• Concerned (12/02/2020, 21:02) Like (1) Dislike (0) Reply
    Rightly said Mr. Wheatley. It is time we seek a new relationship and break the threads of colonialism in this modern era. (Wasn't this also suggested years ago by the UN? But, Britain suffered from amnesia.)
  • United OTs (13/02/2020, 00:17) Like (1) Dislike (0) Reply
    The OTs need to get together on issues that affect us equally.
  • Colonialism? (13/02/2020, 01:48) Like (1) Dislike (0) Reply
    Mehson
    Y’all so feudal under belonger lords by family and politrix tiefen millions when honest behavior could bring in billions. Cant see forest for the trees.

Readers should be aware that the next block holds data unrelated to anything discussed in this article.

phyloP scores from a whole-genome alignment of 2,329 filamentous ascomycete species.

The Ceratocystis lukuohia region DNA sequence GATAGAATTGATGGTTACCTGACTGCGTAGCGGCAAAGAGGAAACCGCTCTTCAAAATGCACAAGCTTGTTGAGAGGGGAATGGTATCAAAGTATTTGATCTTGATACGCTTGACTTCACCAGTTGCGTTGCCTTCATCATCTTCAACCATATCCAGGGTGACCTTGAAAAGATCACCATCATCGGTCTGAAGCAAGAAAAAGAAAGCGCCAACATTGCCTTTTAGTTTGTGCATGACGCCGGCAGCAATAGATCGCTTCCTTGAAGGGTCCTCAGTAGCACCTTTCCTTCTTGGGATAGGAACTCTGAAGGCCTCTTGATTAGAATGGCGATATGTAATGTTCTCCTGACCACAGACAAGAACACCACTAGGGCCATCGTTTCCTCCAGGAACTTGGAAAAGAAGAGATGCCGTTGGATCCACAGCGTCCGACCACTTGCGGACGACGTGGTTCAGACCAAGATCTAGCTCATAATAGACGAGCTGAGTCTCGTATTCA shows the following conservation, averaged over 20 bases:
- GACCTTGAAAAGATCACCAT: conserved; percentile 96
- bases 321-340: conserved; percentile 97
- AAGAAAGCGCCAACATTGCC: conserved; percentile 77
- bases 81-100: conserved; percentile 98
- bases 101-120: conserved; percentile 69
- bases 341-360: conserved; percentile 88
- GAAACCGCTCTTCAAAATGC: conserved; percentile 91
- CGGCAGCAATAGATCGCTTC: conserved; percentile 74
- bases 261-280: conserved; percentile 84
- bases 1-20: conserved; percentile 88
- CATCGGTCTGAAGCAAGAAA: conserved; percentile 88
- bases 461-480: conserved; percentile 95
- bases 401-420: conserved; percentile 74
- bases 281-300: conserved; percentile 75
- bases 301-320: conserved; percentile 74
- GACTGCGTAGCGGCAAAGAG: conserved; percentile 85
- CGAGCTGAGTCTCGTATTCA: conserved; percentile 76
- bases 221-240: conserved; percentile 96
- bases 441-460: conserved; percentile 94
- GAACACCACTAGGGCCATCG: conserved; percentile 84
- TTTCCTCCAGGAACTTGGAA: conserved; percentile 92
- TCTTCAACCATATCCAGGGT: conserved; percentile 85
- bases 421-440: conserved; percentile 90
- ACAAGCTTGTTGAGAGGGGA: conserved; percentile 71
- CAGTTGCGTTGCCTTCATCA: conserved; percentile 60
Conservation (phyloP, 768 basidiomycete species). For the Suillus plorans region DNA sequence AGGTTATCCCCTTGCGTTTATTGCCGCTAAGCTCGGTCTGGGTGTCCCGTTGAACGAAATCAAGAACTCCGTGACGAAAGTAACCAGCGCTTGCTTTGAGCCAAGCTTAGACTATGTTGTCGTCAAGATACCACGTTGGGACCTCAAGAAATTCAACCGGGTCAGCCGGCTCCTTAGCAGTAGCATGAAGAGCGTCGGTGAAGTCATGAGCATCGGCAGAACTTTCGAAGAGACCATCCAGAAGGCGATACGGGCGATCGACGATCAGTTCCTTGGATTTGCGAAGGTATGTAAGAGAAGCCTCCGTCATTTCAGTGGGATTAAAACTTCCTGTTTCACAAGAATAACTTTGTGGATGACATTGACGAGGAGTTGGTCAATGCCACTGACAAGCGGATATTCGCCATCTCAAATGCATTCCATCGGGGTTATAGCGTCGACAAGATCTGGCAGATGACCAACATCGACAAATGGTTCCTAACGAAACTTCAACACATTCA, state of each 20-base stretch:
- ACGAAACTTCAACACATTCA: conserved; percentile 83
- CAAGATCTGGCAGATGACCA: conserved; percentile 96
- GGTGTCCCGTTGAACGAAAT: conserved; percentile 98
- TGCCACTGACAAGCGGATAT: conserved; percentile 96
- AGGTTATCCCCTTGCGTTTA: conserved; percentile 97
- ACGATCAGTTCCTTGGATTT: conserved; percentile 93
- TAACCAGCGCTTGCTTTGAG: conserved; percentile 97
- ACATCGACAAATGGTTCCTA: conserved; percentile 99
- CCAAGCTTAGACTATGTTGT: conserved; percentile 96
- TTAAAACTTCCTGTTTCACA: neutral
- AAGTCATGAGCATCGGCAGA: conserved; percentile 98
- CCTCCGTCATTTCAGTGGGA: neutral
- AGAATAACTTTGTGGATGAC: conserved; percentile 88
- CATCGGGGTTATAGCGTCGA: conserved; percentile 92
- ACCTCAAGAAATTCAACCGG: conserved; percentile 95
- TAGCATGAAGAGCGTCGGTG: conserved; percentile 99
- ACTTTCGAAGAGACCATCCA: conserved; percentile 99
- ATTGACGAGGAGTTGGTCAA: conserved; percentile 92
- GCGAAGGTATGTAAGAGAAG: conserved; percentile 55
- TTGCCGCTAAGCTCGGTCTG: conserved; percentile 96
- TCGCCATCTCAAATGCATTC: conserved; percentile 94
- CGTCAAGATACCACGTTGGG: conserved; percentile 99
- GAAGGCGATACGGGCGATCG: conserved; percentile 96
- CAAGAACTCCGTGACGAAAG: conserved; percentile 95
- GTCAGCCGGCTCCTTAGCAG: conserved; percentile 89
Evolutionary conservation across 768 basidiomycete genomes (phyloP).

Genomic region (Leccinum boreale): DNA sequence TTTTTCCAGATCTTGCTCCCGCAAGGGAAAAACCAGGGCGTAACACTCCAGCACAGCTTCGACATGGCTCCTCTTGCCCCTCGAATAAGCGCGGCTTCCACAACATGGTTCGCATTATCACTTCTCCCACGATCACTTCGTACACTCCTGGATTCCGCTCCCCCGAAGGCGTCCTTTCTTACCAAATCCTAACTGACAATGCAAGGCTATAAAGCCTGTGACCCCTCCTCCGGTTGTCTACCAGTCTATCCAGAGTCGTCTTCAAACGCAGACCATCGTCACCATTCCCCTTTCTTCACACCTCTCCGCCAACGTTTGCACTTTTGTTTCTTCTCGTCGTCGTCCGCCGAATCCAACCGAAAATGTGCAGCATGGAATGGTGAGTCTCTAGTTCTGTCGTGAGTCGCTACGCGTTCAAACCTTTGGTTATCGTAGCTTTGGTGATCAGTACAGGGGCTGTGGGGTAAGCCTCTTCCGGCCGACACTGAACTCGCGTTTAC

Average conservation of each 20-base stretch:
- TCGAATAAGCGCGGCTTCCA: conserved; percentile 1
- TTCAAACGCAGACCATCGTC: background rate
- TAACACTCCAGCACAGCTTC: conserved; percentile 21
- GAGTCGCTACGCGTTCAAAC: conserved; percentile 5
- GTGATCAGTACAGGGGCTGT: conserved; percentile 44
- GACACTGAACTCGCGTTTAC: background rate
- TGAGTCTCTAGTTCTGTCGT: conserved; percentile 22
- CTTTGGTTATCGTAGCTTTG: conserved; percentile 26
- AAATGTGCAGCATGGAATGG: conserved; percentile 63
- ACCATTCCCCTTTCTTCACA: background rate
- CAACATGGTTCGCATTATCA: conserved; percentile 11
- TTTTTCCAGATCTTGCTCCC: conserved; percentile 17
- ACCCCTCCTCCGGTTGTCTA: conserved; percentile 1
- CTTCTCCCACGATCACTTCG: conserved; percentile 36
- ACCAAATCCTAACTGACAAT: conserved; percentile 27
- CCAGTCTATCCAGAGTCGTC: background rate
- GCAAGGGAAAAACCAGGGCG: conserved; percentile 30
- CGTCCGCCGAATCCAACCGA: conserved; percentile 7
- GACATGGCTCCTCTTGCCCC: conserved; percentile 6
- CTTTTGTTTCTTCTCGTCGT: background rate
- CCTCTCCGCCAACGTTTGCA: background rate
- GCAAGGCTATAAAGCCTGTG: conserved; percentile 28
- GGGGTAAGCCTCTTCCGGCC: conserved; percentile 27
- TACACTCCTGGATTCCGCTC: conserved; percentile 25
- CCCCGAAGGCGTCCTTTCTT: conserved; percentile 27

• A man for this time (13/02/2020, 05:22) Like (1) Dislike (0) Reply
    Mr. Wheatley, your work is right on and it gives a Blue Print for not only the BVI but all Overseas Territories. Good Job
  • OTs of the EU (13/02/2020, 11:15) Like (0) Dislike (0) Reply
    Best arrangement - Autonomous Territories of the European Union- only way to go - with new EU passports and better human rights- Brexit is a back step- we are once again colonies and second class citizens